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Wiring EVSE on 230V Three-Phase Without Neutral

Discussion in 'Europe' started by MrBravo, Sep 29, 2016.

  1. MrBravo

    MrBravo Member

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    Location:
    Belgium
    I have just moved in a new house in Belgium, where I have a 3-phase electricity without neutral (L1, L2, L3, PE). In my previous house I had only 1-phase (L1, L2, PE) electricity. In both cases the voltage between any two phases is 230V, but between a phase and ground is less.

    I know that there is a great thread about Belgian neuterprobleem here, but that does not answer my question.

    The question: I saw that in Tesla Wall Connector manual there is a graph showing to connect to the phases L1-L1, L2-L2, L3-N, PE-PE (as on the left side of the picture). Then, if I understand correctly, I end up with the following connections through the relay (right side of the image).

    3p without.PNG

    Is this the way to wire a three-phase EVSE without neutral? How do I properly wire an EVSE (a non-Tesla Wall Connector) in this situation for three-phases? Can someone confirm that this will work for only for Tesla vehicles? Would other vehicles be damaged or simply not charge?
     
  2. MrBravo

    MrBravo Member

    Joined:
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    Belgium
    Since nobody replied, I sent this question to Tesla service e-mail address. They kindly answered to my questions:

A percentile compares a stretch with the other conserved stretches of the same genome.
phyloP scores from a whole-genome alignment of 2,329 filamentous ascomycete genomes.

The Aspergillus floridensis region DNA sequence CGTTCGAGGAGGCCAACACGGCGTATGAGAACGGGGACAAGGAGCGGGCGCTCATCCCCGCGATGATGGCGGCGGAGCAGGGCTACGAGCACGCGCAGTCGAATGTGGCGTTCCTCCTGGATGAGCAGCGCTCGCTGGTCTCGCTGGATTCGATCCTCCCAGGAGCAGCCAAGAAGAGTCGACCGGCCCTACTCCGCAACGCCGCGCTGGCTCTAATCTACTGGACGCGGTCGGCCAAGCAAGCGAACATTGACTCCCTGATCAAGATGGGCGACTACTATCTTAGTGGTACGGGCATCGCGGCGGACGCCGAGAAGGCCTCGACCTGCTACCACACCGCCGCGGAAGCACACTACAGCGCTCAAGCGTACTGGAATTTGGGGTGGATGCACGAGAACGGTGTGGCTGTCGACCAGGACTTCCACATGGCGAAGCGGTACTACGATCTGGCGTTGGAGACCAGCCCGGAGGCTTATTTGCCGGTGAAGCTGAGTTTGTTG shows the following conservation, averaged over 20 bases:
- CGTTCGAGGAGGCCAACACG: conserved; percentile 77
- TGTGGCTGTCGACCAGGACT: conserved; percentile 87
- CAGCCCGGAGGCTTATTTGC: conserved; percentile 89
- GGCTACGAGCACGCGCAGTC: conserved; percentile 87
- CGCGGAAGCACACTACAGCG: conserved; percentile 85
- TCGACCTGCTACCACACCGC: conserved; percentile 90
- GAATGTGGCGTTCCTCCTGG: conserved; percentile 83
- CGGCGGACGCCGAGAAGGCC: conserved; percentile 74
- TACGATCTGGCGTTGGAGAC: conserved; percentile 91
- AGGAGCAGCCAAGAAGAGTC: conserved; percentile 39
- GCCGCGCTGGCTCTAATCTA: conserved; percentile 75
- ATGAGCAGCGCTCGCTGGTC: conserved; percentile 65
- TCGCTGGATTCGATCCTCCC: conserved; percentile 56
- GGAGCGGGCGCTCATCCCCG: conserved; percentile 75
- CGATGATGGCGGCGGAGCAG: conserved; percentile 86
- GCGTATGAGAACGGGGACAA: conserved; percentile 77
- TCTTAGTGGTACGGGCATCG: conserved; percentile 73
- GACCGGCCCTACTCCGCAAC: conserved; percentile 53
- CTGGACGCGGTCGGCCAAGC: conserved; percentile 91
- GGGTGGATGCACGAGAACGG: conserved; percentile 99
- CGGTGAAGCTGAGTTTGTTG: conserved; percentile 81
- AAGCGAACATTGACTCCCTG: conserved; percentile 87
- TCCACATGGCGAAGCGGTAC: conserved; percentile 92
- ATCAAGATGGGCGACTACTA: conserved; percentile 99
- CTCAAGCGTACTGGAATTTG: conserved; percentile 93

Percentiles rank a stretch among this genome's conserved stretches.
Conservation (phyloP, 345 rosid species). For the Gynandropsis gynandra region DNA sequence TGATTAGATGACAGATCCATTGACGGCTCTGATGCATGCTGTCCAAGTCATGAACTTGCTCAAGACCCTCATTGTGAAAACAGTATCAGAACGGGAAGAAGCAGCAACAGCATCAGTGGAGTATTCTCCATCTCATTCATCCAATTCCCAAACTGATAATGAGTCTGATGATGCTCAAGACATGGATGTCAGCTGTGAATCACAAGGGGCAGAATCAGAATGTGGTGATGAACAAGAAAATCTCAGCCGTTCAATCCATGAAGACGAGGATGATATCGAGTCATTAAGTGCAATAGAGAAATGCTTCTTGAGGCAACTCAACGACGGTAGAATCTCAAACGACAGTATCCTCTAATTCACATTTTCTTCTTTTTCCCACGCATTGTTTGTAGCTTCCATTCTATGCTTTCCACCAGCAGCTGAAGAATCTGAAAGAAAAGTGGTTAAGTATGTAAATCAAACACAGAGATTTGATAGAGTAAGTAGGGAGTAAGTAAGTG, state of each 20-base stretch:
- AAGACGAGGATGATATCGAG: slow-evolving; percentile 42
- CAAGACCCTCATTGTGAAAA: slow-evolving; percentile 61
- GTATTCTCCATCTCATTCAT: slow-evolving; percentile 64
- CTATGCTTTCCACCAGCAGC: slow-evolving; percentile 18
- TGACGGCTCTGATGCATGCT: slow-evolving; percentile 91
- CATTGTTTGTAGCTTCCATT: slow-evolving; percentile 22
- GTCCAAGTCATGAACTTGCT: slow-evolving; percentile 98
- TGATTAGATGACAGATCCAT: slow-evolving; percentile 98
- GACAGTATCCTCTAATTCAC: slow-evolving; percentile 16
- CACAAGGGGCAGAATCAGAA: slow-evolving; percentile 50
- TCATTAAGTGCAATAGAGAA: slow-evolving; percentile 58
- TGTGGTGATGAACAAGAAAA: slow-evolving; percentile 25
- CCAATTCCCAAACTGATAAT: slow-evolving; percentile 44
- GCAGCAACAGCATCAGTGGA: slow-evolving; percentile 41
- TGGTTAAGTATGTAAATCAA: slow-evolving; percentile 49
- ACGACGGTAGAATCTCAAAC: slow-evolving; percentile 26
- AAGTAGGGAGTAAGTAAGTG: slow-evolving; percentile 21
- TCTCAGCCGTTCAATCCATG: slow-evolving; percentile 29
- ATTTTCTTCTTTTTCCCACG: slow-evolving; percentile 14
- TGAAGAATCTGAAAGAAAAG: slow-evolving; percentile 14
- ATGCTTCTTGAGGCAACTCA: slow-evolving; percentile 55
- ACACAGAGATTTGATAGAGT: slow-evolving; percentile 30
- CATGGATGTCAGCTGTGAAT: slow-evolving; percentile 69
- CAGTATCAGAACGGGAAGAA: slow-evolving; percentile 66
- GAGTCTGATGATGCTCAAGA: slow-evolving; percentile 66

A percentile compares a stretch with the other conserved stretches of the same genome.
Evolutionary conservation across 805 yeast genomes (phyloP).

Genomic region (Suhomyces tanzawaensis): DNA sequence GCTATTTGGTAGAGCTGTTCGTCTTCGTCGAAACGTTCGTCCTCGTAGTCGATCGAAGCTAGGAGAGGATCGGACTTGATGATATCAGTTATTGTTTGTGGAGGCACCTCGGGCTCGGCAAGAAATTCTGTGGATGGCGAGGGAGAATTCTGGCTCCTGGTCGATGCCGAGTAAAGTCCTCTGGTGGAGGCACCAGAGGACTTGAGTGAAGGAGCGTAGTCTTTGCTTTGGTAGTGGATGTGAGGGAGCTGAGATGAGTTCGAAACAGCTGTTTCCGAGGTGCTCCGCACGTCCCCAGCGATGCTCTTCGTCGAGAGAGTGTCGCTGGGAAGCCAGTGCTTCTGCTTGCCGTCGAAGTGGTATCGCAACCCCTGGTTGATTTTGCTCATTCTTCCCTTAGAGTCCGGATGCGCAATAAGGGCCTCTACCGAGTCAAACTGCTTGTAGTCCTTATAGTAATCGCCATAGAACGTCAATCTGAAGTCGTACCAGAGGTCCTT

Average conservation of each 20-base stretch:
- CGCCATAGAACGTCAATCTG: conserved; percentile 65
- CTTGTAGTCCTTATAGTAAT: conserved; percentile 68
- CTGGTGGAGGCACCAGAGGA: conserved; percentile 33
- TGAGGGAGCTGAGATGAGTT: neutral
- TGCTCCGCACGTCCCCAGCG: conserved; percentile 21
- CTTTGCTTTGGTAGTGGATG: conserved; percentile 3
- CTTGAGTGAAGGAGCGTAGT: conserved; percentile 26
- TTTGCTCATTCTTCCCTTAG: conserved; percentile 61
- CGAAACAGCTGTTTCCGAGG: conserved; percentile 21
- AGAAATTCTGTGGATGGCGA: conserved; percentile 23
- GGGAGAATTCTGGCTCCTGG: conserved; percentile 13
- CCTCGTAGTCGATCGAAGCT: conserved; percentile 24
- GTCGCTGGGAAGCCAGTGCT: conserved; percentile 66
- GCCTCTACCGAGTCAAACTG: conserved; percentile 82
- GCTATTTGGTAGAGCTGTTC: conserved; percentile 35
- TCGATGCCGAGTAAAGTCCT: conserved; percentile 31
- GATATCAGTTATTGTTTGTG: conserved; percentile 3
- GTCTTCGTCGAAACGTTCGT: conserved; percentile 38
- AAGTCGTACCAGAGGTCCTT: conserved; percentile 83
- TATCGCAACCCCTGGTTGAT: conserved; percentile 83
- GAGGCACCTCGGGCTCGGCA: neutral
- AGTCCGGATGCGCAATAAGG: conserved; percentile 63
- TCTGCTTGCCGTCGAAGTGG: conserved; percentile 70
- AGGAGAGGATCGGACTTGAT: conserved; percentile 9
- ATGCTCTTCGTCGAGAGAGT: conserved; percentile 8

- Do I understand correctly that the Tesla Wall Connector is wired to the plug as I have drawn below?
    - Will the car on-board charger mange correctly if the electricity is supplied like this?
    - Is this wiring Model S/X specific? Would another vehicle be damaged or it simply would not charge?
    They also mention that one should...
    I hope this information is useful to someone else as well.
     
  3. arg

    arg Member

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    Cambridge, UK
    Note that this wiring is only for places with 230V phase-to-phase voltage - not for the more common 400/230V three phase (which can also confusingly be called 230V since that's the L-N voltage).

    It is reasonably common to find the 4-pin red sockets used on 400/230V systems for equipment where neutral isn't required, but unfortunately there's no way to use those for Tesla charging (the wiring you are using would give too high a voltage in that case).

    I can't see any good reason why your setup would cause damage to non-Tesla vehicles, though it's not unheard of: the Tesla UMC used in single-phase mode (which runs L1 to all three phase pins to suit early single-charger Model S) will damage a Renault Zoe.
     
  4. miimura

    miimura Active Member

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    This scheme is due to the power supply using the Delta configuration instead of Y, correct?

    [​IMG]
    Image from Wikipedia
     
  5. arg